Definition of poem in US English:

poem

noun

  • 1A piece of writing that partakes of the nature of both speech and song that is nearly always rhythmical, usually metaphorical, and often exhibits such formal elements as meter, rhyme, and stanzaic structure.

    • ‘We discover why the epic poem is considered one of the greatest works of the human spirit.’
    • ‘It was a grand affair, with troop parades, poems, songs, a feast and the unveiling of a trophy.’
    • ‘I had ideas for a poem last week while I was driving back from one of our other sites.’
    • ‘He said they also used old poems and ballads which were used as lyrics for the songs.’
    • ‘Without the old winters, a lot of our seasonal poems, rhymes and novels don't make sense.’
    • ‘Parents were treated to a morning of songs, poems and music by their Junior Classes.’
    • ‘After the elegies and hymns and poems, the retired minister rose to speak on tottering legs but with a voice like a vice.’
    • ‘I, too, hung up the receiver and went into my room to check some books for ideas of fall poems.’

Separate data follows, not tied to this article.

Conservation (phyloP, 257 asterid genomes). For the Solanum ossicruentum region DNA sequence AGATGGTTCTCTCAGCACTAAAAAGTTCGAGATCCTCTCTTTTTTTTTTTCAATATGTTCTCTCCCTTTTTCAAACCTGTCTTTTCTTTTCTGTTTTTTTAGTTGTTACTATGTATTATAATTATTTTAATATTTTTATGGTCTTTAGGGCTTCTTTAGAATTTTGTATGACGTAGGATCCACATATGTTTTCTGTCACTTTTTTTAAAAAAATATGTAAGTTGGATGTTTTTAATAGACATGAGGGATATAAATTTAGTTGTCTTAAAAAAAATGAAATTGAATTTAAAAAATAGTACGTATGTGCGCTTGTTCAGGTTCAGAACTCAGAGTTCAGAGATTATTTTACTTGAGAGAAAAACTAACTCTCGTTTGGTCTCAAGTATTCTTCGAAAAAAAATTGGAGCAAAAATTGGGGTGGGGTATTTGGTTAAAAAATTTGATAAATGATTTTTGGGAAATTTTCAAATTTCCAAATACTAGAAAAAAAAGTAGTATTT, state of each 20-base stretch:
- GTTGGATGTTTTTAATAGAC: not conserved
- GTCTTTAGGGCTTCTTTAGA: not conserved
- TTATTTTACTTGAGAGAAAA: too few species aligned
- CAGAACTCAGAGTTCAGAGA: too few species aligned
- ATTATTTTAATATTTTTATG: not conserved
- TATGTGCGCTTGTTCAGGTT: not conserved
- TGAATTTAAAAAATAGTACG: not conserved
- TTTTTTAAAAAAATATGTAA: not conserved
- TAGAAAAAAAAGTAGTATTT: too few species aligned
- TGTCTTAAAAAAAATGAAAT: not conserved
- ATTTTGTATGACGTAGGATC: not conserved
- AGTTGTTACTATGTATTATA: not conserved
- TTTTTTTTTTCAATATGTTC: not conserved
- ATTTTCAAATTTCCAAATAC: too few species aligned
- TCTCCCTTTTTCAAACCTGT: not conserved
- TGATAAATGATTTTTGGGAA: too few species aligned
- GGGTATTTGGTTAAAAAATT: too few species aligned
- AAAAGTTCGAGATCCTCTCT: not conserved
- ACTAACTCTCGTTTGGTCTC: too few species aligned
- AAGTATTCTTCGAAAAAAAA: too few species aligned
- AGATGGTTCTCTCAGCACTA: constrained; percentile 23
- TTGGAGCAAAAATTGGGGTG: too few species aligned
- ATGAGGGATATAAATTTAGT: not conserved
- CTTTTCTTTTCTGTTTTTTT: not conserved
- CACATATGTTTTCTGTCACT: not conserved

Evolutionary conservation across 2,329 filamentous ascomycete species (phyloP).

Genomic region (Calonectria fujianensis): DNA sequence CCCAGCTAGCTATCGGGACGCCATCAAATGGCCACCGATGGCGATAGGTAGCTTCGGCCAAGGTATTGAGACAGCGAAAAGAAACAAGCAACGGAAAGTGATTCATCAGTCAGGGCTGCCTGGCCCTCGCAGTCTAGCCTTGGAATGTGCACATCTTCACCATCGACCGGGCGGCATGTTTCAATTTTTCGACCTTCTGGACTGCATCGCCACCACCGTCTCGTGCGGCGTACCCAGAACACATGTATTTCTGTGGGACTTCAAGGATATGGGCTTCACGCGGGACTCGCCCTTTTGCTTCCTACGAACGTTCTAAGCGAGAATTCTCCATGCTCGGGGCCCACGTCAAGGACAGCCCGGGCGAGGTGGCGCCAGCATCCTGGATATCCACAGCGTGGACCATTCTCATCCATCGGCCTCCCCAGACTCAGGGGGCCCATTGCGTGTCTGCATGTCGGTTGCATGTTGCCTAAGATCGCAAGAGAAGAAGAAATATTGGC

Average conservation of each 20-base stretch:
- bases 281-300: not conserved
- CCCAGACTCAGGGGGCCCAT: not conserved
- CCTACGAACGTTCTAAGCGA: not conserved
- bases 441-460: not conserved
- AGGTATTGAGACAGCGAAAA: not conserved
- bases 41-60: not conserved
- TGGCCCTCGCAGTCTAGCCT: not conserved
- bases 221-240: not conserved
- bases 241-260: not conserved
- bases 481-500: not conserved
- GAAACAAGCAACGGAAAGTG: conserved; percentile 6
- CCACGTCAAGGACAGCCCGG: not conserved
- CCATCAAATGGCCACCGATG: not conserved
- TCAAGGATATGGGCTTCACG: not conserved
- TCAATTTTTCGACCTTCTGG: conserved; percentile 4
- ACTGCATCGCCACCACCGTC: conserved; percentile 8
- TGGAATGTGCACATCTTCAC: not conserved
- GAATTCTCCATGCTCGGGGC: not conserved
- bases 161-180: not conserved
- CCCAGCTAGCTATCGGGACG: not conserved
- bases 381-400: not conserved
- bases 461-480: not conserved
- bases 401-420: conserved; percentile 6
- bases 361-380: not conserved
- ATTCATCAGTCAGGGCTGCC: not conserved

• ‘Like Paradise Lost this piece is both a moral and political treatise and an epic poem.’
    • ‘Modern readers continue to debate whether the poems express platonic friendship or sexual love.’
    • ‘When he's not writing protest poems about saving rocks, Albert ponders the meaning of life.’
    • ‘Here again the listless rhythms gather images and ideas into poems of real power.’
    • ‘The group spent the morning working on a descriptive piece of writing and poems about people they knew.’
    • ‘Her class had been preparing for his visit by writing autumn poems of their own and reading some of his books.’
    • ‘After you've completed the evaluation, you'll read some of my poems to get an idea of how to go about it.’
    • ‘Extant works include ecclesiastical poems, rhythmical verse, and a number of letters.’
    • ‘He wasn't going to be able to write great passionate love poems or poems of travel.’
    • ‘So many of her poems express some combination of confusion and lament about the decline.’
    • ‘The friends wrote the original stories, poems and songs that are used on the CDs and provided the voices.’
    • ‘No, Kylie has written a poem especially for the piece which has been incorporated into the score!’
    verse, song, rhyme, piece of poetry, verse composition, metrical composition
    View synonyms
    1. 1.1 Something that arouses strong emotions because of its beauty.
      ‘you make a poem of riding downhill on your bike’

Origin

Late 15th century: from French poème or Latin poema, from Greek poēma, early variant of poiēma ‘fiction, poem’, from poiein ‘create’.

Pronunciation